Budget 2023 'will decide' if Cork businesses keep doors open

“There’s an energy crisis all over the world. Europe is suffering more than most, but there’s an energy crisis everywhere.
Budget 2023 'will decide' if Cork businesses keep doors open

Aidan Duke, owner of Duke’s Coffee on Carey’s Lane, said his bills have doubled in the past few months. Picture Denis Minihane.

BUSINESS owners in Cork have warned that Budget 2023 could be the deciding factor on whether they keep their doors open or not.

Rising costs of energy, the rising costs of materials and food, rates, and an increase in the minimum wage are putting direct pressure on businesses attempting to stay afloat following what has already been a difficult number of years of surviving a pandemic.

Aidan Duke, an owner of Duke’s Coffee on Carey’s Lane and Mahon, said his bills have doubled in the past few months.

“There’s an energy crisis all over the world. Europe is suffering more than most, but there’s an energy crisis everywhere.

Mr Duke said, however, that the retention of the 9% VAT and supports for energy costs are “controllables that the Government can influence and change”.

“Small businesses, in particular, aren’t moaning. Small businesses want fair play, a level playing field where factors that are outside our control can’t be deciding the success or failure of a business.” Meanwhile, Managing Director of Trigon Hotels Aaron Mansworth said that he has also experienced “massive hikes in costs”.

“Energy consumption is down through greening and sustainability initiatives but we’re still looking at energy bills that are upwards of anywhere between 200% and 300%.

“Across the board, we’ve seen hikes on linen, on food, milk, everything has had a price hike. There is nothing that hasn’t had a price hike and it’s a knock-on from the energy, so, many people are trying to deal with the same issue and having to put up pricing,” he said.

Owner of Koto Restaurant in the city centre Jeff Safar Hamidi said that the VAT rate for food in hospitality needs to be permanently set at 9% to be in line with our European counterparts.

“Increasing the VAT rate is only going to fuel inflation and increase the cost of living. Many of us are locally owned, family-run, and owner-operated restaurants, cafés and bars where we purchase from local suppliers and the profits and wages of the company stay and are spent locally.” He said that he has had a 300% increase in electricity since August 2021, during which time he said rice has seen an increase of 56%, soy sauce has increased by 120%, and coconut milk by 56%.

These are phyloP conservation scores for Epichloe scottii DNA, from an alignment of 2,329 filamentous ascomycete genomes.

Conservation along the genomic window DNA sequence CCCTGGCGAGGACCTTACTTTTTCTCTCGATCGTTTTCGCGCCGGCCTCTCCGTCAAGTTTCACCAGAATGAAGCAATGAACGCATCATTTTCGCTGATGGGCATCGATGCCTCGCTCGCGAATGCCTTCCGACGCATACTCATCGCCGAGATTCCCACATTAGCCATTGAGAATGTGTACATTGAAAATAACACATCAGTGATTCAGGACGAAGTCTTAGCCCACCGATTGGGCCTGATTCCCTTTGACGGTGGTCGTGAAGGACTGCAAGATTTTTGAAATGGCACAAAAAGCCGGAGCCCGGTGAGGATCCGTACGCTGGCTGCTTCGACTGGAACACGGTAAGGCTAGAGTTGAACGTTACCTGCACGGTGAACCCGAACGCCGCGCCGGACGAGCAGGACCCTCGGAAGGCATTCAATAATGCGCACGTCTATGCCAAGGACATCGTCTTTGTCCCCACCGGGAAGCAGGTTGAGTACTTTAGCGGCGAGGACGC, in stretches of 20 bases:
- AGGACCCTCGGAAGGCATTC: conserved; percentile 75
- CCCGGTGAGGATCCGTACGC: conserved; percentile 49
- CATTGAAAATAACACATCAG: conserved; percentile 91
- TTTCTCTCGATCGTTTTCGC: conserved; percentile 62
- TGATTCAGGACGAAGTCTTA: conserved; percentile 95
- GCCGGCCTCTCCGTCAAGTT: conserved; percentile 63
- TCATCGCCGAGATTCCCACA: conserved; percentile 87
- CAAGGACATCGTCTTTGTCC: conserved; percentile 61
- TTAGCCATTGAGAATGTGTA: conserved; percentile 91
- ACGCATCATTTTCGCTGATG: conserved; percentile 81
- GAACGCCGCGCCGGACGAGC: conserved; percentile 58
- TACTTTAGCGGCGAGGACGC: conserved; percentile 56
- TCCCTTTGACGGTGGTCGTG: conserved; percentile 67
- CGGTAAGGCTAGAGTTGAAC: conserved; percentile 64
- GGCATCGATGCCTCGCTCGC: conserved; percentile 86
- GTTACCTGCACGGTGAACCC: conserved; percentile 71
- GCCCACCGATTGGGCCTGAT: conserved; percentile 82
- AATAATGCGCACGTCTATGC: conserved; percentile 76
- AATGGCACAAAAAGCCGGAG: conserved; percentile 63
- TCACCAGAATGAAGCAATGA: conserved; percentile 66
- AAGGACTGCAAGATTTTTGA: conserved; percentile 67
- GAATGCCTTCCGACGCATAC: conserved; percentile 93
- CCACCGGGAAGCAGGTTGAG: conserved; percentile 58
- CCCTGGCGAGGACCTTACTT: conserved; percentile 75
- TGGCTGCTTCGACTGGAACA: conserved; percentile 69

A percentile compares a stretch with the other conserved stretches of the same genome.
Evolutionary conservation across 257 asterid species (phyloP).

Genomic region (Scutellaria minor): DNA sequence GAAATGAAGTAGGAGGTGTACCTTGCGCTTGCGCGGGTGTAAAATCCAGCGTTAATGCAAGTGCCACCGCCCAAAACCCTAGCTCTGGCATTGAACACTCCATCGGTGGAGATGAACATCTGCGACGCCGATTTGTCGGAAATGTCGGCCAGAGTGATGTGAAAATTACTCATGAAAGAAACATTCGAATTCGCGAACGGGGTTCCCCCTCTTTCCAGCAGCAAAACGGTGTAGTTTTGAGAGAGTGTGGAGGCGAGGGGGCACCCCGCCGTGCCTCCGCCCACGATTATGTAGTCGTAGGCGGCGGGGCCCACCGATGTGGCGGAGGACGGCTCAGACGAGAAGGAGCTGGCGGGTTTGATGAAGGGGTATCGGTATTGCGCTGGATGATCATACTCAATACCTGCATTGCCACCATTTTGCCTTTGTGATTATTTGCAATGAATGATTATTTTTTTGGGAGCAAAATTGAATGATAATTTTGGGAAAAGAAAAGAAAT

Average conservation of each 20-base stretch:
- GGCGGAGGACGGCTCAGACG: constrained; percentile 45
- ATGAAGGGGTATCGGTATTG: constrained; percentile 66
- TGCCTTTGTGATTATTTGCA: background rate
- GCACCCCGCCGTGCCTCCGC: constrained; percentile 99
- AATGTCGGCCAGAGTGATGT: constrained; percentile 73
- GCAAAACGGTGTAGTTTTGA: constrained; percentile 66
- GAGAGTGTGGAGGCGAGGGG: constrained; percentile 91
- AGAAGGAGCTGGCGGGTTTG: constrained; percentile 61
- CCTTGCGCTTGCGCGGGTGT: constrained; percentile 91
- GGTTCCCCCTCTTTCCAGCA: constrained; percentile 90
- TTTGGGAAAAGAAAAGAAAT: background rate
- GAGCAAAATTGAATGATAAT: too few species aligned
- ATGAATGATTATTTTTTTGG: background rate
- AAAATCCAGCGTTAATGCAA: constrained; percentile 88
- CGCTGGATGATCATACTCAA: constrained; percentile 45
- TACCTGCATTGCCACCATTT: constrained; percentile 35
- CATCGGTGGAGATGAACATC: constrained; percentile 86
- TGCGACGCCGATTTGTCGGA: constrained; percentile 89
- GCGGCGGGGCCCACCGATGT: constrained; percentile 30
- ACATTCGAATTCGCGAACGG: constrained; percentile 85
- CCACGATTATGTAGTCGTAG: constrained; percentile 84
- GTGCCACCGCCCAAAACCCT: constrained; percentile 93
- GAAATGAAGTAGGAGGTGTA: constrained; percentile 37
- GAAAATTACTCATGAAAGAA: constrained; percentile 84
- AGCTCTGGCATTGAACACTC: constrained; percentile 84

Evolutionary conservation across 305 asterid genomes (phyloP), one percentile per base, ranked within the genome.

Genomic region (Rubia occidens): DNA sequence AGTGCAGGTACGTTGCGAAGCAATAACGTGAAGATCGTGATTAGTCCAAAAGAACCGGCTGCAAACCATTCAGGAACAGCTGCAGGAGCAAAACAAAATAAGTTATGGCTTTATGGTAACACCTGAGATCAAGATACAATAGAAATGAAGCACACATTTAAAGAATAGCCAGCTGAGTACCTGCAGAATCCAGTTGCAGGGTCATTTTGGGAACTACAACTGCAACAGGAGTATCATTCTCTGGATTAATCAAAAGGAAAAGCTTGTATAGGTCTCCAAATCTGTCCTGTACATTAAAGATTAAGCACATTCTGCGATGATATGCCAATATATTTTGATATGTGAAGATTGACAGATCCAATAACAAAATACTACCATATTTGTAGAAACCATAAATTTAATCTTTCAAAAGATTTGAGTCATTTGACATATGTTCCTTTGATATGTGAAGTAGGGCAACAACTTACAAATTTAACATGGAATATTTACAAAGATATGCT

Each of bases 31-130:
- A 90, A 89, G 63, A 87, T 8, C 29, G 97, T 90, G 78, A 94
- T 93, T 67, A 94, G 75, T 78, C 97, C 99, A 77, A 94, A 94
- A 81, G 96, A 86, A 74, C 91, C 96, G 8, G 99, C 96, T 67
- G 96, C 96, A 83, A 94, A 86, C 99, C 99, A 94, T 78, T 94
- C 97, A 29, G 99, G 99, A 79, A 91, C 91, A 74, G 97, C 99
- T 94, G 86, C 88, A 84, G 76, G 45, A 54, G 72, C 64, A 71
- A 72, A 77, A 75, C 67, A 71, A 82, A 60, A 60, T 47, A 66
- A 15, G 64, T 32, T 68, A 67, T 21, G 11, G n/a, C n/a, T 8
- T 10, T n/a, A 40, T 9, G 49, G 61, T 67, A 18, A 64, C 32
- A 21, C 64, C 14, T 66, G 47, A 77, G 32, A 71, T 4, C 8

“Ireland is becoming an inhospitable place to run a business. The Government must step in and provide energy credits domestically and commercially. Businesses need access to real grants and funding to install solar PV panels and new technologies,” he said.

Speaking to The Echo, Cork city and county chairperson of the Vintners’ Federation of Ireland (VFI) and owner of The Castle Inn Michael O’Donovan called for the retention of the 9% VAT rate for businesses which he said would be “a milestone to keep us competitive looking forward to 2023”.

He said it would help to keep Irish publicans competitive against European neighbours and to attract inbound tourism.

Mr O’Donovan also called for a 7.5% reduction in excise duty in 2023 which he said would cost the exchequer roughly €92.5 million.

He said that energy costs will be the biggest factor going forward that could have major implications on businesses.

“We appreciate that it might be difficult for the Government to give direct money to businesses in energy supports but what we’ve asked for is a supports package in place of that and a right-off of rates for Q1 and Q2 of 2023.

“We’re also looking for something around wage subsidies because every business pays rates to the size of your premises, and everybody has people employed so a wage subsidy would give cash directly back into the business to be able to put against the energy costs and the rates would be a way of giving cash back to the business too.” 

Mr O’Donovan said it is “inevitable” that there will be closures in the sector if the Government does not give businesses substantive support.

“We did meetings across Cork County and City and one of the biggest things that came out of the meetings was that publicans up to this month have been looking to go seven or six days a week, those that were only operating four or five.

“They wanted to extend their business and now they’ve all paused and the one thing they’ve all been saying is looking toward October and November and with energy increases down the tracks, if those increases do materialise and the burden is put on the business they’ll even be looking at reducing hours further.

“Tuesday is a key day for businesses. It’s probably similar to what we faced back in summer of 2020 with the pandemic. Unfortunately, if we don’t see substantive supports and help from the Government it’s inevitable that we will see closures in our sector,” he said.

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